This warrior could have ended the Mahabharata war in a minute

The Xennial
·3 min read

But instead he beheads himself and offers himself as a sacrifice....

Wall art of Hindu God Krishna as charioteer and Arjuna as warrior in Mahabharata war as is in Hindu epic Mahabharat or Mahabharat in Ramkrishna math on March 19,2017 in Hyderabad,India
Wall art of Hindu God Krishna as charioteer and Arjuna as warrior in Mahabharata war as is in Hindu epic Mahabharat or Mahabharat in Ramkrishna math on March 19,2017 in Hyderabad,India

This is the story of Barbarik, a little known character in the Mahabharata who could’ve ended the war in merely a minute.

Barbarik was the grandson of Bhima. His father was Ghatotkacha, the son of Bhima and Hidimbi. Ghatotkacha was a giant who participated in the war and fought on the side of the Pandavas. He fell to the arrows of Karna, specifically, the Shakti weapon that Karna was granted with the condition that he could use it just once.

Barbarik, however, never fought the war. In fact he died even before the war began. More precisely, he sacrificed himself. Here’s the reason why.

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As a child Barbarik was a brave warrior who learn the art of warfare from his mother. He was also a devotee of Shiva who granted him three special arrows with powers beyond all measure. Arjuna, Karna and the likes did years of penance had managed to secure the deadliest weapons on earth and had spent years learning how to use them. Yet even the entire arsenal of divine and human weapons would be no match for Barbarik’s three arrows.

The three arrows had special powers: the first one would mark all the things Barbarik wanted to destroy, the second would mark all the things he wanted to save, and the third arrow would simply destroy the targets that had been marked. Unlike the Bramhastra, which was something of a weapon of mass destruction, Barbarik’s arrows were clinical in their precision.

When he heard that his grandfathers had set out to battle against the Kaurava princes, Barbarik set out from home to watch the battle. He promised his mother that if he would intervene, he would only fight on the losing side.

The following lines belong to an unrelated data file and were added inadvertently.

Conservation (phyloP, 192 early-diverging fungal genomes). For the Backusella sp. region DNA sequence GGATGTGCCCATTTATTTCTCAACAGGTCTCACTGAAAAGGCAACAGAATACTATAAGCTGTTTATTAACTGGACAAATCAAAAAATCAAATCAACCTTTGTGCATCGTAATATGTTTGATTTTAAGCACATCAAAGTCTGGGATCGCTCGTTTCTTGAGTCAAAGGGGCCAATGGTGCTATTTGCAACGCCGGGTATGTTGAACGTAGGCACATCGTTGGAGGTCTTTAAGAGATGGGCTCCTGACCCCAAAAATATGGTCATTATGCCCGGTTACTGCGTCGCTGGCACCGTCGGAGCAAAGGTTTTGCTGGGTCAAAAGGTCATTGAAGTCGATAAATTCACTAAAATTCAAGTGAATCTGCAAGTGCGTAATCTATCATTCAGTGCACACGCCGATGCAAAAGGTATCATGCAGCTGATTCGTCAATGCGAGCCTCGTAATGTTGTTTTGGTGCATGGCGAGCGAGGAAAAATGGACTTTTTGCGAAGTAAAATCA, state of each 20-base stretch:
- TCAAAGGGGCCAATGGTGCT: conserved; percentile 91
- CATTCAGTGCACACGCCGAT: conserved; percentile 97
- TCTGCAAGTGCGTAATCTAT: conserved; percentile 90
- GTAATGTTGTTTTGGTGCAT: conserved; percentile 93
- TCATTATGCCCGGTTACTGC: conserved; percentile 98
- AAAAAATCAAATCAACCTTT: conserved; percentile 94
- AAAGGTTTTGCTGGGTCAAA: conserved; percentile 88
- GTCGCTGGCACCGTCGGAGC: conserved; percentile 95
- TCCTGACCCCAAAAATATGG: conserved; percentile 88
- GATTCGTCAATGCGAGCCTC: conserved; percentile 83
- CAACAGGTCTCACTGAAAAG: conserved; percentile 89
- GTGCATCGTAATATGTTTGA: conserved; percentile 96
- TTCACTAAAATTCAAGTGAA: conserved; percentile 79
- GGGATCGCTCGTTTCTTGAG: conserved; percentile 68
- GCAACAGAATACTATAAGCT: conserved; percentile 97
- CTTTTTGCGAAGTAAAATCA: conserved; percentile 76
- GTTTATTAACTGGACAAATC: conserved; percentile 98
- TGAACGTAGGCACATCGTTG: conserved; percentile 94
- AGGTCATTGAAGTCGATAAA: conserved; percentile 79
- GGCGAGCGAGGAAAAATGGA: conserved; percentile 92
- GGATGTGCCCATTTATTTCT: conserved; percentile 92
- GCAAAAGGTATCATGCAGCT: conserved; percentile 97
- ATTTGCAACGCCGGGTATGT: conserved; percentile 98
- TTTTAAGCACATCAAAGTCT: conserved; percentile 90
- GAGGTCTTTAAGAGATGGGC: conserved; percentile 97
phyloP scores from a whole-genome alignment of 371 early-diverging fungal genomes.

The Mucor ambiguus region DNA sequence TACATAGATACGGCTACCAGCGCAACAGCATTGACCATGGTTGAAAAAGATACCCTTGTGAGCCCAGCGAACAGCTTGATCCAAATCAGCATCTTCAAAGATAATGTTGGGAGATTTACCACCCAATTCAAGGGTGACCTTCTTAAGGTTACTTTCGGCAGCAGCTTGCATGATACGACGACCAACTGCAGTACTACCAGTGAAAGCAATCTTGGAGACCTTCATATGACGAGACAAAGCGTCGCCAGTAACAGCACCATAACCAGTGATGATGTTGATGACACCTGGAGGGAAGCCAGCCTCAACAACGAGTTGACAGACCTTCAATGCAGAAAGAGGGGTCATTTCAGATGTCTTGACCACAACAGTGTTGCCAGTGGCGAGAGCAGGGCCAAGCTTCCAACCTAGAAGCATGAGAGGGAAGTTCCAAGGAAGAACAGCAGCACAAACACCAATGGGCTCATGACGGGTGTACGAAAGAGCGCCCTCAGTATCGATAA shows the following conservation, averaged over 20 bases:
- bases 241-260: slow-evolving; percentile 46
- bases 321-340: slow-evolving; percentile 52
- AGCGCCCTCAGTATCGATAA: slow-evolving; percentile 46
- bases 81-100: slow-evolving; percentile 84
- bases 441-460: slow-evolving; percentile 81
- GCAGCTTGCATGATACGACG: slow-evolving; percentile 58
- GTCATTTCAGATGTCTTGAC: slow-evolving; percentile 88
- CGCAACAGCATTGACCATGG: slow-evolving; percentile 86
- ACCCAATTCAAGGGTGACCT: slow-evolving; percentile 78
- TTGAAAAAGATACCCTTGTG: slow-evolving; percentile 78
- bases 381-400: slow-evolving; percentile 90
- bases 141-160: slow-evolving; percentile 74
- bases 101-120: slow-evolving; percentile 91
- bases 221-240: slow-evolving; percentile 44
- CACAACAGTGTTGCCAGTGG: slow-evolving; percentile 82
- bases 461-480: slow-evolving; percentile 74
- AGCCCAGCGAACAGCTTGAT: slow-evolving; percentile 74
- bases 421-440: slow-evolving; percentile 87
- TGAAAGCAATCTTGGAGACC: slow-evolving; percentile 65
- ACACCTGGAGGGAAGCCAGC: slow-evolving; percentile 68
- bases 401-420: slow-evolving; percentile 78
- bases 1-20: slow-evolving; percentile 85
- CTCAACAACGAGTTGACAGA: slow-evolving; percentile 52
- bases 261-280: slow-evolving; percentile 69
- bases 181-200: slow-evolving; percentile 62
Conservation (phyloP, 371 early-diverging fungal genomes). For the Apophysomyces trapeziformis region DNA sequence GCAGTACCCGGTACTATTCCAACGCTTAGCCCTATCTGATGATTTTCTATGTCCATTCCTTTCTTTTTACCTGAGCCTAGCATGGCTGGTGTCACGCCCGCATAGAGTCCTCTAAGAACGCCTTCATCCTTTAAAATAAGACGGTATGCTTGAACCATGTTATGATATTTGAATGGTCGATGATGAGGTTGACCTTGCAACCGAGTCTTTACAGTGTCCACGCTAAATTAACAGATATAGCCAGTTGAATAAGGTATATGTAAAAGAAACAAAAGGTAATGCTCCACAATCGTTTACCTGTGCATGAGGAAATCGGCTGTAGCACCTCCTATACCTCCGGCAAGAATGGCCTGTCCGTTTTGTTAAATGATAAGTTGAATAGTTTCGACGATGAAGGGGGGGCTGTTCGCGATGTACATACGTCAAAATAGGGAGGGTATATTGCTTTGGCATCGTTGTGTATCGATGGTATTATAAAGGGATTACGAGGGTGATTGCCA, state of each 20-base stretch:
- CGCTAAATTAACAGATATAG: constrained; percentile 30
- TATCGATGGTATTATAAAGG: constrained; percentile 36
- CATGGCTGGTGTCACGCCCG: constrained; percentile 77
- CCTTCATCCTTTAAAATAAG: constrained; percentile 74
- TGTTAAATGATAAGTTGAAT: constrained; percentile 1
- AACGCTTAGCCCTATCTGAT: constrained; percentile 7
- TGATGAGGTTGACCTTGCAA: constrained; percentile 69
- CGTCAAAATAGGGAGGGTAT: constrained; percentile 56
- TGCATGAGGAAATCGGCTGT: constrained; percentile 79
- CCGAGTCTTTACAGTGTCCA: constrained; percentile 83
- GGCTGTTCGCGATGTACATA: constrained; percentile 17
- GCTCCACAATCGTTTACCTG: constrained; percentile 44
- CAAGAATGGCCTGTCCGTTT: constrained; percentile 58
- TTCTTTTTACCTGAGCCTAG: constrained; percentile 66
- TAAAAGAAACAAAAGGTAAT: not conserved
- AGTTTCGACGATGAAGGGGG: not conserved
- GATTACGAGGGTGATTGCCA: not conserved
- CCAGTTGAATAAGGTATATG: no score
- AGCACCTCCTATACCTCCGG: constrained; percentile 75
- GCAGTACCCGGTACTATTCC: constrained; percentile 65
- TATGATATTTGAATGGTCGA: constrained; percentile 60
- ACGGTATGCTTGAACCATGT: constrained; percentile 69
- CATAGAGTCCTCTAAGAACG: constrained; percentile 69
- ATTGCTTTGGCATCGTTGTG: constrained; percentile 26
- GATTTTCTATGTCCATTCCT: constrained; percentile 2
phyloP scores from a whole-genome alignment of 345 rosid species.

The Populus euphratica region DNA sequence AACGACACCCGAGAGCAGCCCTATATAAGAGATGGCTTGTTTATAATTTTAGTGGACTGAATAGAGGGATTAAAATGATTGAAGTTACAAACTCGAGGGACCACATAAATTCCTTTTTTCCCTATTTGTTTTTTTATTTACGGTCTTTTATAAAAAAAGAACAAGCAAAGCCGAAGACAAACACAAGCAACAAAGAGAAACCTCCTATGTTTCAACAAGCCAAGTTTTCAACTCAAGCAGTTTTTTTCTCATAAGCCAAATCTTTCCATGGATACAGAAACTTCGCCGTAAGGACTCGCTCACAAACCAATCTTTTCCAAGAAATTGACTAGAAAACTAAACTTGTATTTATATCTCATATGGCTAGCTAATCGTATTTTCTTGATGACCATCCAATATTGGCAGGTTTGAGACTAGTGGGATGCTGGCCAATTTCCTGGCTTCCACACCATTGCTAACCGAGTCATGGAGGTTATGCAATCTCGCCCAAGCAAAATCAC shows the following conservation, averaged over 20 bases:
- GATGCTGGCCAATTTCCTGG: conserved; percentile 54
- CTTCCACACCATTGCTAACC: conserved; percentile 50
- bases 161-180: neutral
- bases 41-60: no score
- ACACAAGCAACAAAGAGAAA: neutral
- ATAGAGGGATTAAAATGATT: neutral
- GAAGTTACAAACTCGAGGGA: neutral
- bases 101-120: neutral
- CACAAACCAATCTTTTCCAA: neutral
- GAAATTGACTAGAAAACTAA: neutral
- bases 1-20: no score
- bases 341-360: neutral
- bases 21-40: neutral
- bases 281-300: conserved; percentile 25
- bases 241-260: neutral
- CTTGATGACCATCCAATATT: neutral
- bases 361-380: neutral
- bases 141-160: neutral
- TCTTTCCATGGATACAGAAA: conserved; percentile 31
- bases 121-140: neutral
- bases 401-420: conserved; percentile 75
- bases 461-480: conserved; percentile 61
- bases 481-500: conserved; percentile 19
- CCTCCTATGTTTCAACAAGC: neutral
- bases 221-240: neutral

Meanwhile, Krishna was going about asking all warriors how long they’d take to complete the war if it were left to them. Bhishma said 20 days, Karna said 24 days, Dronacharya 25 days, and Arjuna said it would take him 28 days to finish the war and emerge victorious.

When he asked Barbarik – and Krishna was in disguise when he did so – he replied that it would take him a minute. For that is how long his arrows would take to mark their targets, keep his allies safe and eliminate the ones marked for death.

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Krishna asked on whose side Barbarik was planning on fighting to which the young warrior recounted the promise he’d made to his mother. The assumption was that he would fight with the Pandavas who had a relatively smaller army compared to the Kauravas.

However, Krishna pointed out that there was no way Barbarik could ever be on a losing side since by virtue of his arrows, the side Barbarik chose would end up being the winning side. And so Barbarik would have to spend the entire duration of the battle switching sides and killing warriors from both sides before ending up as the sole survivor.

Horrified, by the implications of his promise to his mother Barbarik was also confounded. Krishna offered a way out. Tradition demanded that the battlefield required the head of the bravest Kshatriya to be sanctified. And so to avoid a complete and total annihilation, Barbarik offered his head using which the battlefield was sanctified and the war began.

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